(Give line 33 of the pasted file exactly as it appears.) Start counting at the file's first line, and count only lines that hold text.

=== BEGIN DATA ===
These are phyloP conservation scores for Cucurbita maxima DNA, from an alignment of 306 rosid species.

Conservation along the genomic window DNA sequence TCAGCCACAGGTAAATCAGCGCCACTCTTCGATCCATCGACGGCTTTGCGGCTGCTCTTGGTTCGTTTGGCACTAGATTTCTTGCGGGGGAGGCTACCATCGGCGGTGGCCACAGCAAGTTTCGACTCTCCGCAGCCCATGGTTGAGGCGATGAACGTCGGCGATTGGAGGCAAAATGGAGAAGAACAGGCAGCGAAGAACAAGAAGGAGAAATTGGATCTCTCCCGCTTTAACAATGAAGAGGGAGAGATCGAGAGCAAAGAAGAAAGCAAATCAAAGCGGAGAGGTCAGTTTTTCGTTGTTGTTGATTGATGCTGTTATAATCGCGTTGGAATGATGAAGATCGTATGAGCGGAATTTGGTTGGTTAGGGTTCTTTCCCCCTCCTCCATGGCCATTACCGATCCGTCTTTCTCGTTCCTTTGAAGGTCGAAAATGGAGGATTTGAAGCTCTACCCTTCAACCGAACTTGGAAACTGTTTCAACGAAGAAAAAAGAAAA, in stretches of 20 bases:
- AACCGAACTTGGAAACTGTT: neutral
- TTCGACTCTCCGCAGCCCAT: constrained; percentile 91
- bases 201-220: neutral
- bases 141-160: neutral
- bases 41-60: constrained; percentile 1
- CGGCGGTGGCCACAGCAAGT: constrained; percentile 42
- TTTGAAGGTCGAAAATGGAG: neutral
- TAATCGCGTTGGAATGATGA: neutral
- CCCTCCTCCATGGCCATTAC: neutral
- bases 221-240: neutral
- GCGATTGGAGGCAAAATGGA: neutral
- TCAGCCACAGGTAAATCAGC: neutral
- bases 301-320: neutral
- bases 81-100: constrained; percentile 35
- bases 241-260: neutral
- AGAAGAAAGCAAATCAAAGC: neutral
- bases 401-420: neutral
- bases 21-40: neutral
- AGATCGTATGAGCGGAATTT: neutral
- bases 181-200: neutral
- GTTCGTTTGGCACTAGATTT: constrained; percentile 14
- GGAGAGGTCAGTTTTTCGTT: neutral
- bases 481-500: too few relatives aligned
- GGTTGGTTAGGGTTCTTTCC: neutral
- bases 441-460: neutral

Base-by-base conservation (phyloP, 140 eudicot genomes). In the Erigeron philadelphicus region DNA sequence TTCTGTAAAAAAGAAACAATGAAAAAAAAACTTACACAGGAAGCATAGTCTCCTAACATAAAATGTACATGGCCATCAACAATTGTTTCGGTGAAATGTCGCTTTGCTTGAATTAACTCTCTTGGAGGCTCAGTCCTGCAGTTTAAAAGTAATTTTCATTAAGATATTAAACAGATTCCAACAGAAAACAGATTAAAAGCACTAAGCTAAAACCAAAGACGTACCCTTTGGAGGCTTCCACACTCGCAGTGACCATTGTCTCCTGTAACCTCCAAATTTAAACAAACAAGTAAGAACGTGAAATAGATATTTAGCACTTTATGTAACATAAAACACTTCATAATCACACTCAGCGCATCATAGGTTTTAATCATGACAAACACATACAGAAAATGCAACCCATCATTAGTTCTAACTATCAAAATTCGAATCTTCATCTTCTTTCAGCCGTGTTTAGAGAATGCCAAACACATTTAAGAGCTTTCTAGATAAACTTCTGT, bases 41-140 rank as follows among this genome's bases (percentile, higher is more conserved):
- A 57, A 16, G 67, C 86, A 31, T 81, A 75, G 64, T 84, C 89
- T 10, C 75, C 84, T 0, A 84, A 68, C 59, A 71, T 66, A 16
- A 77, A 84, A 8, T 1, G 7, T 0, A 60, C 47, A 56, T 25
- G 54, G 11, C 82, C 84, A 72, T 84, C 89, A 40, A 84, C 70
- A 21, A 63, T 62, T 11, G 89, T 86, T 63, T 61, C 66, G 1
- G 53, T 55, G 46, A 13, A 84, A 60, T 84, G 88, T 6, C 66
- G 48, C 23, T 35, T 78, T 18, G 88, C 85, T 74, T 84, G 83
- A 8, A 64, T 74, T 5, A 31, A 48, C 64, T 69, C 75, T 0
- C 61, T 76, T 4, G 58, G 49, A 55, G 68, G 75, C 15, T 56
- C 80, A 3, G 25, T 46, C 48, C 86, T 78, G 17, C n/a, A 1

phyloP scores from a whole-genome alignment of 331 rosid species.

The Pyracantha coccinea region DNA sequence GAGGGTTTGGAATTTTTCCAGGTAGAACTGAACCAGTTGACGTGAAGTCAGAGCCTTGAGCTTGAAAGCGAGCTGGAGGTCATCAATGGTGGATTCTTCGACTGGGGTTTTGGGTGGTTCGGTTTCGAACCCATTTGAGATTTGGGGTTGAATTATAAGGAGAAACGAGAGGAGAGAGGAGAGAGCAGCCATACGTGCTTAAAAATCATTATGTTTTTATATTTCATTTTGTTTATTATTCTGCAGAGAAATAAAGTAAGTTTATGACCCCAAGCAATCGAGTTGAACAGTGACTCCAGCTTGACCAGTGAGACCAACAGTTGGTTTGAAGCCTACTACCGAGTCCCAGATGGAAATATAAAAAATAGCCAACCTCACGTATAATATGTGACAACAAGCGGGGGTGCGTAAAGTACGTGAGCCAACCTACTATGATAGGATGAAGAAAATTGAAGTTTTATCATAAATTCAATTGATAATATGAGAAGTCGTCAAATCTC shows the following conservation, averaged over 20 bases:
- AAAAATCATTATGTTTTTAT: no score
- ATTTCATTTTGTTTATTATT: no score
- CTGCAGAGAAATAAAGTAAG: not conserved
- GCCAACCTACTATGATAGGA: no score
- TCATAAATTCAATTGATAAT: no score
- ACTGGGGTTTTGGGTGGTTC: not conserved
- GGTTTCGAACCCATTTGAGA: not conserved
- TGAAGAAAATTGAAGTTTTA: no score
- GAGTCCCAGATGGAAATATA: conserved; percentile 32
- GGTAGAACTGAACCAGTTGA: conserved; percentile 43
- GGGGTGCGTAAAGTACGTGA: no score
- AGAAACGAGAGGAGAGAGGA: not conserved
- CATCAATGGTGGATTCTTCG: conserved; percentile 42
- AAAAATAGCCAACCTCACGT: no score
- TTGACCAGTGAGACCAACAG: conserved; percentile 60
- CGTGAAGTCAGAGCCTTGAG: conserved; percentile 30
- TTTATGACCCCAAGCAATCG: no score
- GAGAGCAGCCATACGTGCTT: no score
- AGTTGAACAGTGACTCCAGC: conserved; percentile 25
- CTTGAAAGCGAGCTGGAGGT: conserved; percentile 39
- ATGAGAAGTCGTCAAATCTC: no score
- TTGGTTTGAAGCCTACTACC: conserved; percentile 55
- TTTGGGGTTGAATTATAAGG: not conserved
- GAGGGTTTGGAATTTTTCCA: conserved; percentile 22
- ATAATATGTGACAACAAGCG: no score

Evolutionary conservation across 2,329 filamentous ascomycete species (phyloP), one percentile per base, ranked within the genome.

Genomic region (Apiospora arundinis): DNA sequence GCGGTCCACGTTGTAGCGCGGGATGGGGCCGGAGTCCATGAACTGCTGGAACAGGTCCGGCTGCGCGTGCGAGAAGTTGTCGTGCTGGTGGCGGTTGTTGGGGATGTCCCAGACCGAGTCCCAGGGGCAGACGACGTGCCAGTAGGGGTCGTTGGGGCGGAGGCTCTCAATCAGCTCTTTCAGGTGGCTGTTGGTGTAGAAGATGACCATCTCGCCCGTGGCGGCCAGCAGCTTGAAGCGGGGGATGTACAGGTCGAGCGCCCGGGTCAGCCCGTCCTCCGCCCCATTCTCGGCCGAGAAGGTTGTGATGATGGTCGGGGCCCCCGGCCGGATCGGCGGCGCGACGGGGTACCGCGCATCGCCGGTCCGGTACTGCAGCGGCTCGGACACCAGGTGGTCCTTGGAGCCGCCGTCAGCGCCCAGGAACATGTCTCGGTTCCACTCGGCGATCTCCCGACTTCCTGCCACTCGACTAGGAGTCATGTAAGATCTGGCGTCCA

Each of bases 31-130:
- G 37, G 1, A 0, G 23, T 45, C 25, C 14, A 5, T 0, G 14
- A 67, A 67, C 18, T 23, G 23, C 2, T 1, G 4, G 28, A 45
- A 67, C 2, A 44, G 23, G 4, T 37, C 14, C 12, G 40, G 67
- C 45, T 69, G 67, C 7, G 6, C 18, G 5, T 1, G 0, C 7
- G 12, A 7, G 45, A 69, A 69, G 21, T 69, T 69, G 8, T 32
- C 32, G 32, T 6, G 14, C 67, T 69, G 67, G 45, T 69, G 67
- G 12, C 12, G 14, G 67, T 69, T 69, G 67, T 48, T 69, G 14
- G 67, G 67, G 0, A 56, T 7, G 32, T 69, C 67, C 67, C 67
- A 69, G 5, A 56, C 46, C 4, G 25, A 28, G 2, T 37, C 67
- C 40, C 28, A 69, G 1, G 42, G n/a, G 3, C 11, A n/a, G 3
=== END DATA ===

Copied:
- A 21, A 63, T 62, T 11, G 89, T 86, T 63, T 61, C 66, G 1